2 p.m., NPL Conference Room 1A
This one is sure to be controversial. There are those who feel all speech, even that uttered by the likes of Neo-Nazis and Klan types, should be heard. Others feel letting racists and bigots have open forums not only encourages violence against their targets, but empowers the scum and dregs of society to continue spreading hatred with impunity. Both Nadine Strossen and Emily Siner have long track records of being impassioned supporters of unrestricted 1st Amendment privileges, so it will be quite interesting to see how they respond to the suggestion that there are some in our society who shouldn’t always have free access to forums.

Kiese Laymon, Rae Paris, Rochelle Riley – “”Reverberations of Racism: Memoirs of Personal Freedom, 4:30 p.m. NPL Conference Room
Distinguished writers, authors and/or journalists Kiese Laymon, Rae Paris and Rochelle Riley discuss how racism has affected their personal and professional choices and the ways in which they refuse to let it limit their goals or outlook on life.


Elliott Gorn, Christopher Schmidt – “Beyond The Flashpoint: Examining Events of the Civil Rights Movement”
12 noon, NPL Conference Room 1B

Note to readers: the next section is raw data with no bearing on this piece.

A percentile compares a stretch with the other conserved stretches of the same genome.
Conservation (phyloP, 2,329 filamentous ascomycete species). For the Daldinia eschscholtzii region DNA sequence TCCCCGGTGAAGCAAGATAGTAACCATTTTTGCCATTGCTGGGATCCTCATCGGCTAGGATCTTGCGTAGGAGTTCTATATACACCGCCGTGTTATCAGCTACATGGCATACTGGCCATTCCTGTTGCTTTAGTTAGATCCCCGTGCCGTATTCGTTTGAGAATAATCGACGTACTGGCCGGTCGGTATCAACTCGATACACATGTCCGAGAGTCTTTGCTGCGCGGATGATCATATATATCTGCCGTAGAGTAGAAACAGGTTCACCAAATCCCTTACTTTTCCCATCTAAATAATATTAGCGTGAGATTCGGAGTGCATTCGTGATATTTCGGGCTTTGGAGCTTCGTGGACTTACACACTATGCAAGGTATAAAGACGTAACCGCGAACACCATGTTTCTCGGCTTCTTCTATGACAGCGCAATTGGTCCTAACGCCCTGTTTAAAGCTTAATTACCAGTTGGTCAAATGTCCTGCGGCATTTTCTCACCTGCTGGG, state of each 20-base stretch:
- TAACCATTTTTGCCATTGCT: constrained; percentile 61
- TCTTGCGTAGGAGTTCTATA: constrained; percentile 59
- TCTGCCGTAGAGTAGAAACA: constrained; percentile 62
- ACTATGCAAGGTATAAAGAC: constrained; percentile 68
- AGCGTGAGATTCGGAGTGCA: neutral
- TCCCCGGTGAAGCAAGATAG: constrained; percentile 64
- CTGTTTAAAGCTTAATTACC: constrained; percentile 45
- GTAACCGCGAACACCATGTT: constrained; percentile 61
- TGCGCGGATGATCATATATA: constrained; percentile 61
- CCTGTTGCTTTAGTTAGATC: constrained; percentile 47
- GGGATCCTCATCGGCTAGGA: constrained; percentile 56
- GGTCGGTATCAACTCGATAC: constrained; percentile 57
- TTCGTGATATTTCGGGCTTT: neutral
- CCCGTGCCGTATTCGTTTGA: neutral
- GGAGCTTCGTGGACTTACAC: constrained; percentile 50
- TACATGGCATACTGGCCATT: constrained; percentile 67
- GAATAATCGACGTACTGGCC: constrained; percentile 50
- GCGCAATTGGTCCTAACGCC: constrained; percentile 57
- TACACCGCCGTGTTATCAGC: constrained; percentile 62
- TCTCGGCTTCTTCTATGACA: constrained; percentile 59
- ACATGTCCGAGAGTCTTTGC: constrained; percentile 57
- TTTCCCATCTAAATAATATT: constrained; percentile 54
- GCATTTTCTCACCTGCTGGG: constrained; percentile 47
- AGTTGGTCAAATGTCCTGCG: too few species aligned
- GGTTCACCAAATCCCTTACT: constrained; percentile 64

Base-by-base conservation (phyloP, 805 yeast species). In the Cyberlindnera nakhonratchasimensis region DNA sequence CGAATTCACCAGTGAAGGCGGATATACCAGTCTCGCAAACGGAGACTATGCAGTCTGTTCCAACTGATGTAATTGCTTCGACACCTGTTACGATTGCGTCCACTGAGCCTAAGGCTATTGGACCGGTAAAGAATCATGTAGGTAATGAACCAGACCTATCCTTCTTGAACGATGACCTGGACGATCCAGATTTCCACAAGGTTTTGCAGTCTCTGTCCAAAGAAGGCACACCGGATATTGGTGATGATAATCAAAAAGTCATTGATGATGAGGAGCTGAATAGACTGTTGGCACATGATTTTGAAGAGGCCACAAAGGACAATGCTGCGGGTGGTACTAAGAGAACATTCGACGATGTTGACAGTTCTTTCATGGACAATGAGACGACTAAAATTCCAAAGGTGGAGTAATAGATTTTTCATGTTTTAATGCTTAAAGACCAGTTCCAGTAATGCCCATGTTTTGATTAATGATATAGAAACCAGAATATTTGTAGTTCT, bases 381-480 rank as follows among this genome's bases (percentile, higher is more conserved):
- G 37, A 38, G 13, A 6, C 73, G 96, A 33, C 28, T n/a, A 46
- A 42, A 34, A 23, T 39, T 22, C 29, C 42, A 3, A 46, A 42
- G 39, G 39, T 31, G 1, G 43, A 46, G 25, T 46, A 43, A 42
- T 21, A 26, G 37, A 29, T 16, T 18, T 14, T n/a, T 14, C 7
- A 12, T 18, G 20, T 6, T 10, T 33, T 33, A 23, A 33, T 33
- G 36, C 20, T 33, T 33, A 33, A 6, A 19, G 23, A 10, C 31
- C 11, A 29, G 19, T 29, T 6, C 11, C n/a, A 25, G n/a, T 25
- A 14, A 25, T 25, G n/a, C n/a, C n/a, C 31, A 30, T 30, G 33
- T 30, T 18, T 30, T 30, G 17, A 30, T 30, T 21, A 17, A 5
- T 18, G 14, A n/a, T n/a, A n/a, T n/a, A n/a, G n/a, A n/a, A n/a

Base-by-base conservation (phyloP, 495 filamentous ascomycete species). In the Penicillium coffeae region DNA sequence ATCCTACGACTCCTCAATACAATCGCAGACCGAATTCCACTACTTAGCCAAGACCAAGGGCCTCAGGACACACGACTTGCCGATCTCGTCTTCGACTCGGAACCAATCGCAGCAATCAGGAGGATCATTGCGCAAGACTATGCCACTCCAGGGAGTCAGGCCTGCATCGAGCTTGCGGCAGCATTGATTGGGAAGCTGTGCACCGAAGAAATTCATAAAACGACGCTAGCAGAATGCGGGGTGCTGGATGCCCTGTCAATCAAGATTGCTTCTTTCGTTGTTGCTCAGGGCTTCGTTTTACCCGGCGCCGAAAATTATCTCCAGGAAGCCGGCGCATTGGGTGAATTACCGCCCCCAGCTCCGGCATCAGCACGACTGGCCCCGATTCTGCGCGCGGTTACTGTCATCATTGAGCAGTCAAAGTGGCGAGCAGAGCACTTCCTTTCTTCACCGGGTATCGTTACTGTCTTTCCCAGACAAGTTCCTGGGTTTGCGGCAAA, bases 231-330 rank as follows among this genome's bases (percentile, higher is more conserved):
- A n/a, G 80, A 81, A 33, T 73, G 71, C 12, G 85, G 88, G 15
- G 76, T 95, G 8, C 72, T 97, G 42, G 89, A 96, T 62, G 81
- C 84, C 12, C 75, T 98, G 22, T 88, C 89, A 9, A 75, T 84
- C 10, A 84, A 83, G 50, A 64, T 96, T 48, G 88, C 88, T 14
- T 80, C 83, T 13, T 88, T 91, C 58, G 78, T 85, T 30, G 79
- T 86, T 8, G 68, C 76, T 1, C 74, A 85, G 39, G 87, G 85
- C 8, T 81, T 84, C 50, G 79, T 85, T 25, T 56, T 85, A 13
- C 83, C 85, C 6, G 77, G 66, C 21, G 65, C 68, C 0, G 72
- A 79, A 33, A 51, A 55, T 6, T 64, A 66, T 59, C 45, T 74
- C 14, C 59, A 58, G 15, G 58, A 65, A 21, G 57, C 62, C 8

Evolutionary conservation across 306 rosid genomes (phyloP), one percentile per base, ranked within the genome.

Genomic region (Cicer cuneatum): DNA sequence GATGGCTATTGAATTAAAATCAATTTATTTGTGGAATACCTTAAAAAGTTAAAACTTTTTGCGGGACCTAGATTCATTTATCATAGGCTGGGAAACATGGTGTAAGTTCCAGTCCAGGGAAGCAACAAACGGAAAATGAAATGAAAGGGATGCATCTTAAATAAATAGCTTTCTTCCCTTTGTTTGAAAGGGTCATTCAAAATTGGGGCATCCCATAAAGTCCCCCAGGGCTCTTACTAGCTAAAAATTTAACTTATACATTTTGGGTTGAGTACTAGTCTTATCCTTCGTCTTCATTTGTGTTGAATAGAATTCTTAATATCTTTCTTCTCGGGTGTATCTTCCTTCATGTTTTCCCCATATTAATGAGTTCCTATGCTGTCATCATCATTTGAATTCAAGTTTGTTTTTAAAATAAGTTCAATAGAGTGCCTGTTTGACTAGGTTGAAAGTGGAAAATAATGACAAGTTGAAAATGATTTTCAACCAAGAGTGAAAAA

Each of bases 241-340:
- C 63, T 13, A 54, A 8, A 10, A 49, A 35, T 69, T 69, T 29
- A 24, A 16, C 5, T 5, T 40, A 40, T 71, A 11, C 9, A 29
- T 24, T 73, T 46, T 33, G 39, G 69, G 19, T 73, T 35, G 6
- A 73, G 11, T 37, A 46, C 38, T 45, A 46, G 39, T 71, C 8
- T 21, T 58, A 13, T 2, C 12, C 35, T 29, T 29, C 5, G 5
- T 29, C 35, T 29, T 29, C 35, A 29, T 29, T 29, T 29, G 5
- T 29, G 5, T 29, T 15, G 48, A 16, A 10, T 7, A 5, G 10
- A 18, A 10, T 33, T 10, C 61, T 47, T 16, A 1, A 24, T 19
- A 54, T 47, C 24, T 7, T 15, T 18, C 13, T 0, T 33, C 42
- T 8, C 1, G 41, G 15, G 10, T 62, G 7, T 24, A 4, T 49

With the 50 year anniversaries of such events as the Voting Rights Act, Fair Housing Act and the death of Rev. Dr. Martin Luther King Jr., there’s a lot of examination occurring regarding just how much progress this nation has made in the areas of social justice and Civil Rights. These two authors have spent years evaluating and assessing the events of the ’50s and 60s and offer some perspectives on them that will alternately enlighten and depress due to their frankness regarding national attitudes and policy emphasis.

Steve Haruch (editor) – “People Only Die of Love in Movies: Film Writing by Jim Ridley”
12 noon, NPL Special Collections Room
Jim Ridley was one of those who deserve the title “larger than life.” He rose from writer to editor during his 25 year tenure at the Nashville Scene, often turning down the opportunity to go elsewhere due to his love for the city and his family.

As a writer, he won two first-place awards in the Association of Alternative Newsmedia’s art criticism area. During his time as an editor, the Scene won more than 40 awards from that same organization, averaging about five a year. But that is only a small part of the story. Jim Ridley was beloved across the city and region, someone whose friendships transcended every social division, going across race, age, gender, religion and sexual orientation. He helped save the Belcourt from extinction by championing it in the Scene.

Sadly, he died a couple of years ago at 49. His colleague and friend Steve Haruch has compiled a great cross-section of his film writing, showing how devoted he was to cinema and how broad his tastes were, as well as his ability to convey to both knowledgeable and novice readers a love of the art form that was infectious. He’s still missed every day by those fortunate enough to call him a friend, and this book brings back a lot of wonderful memories, as this discussion no doubt also will.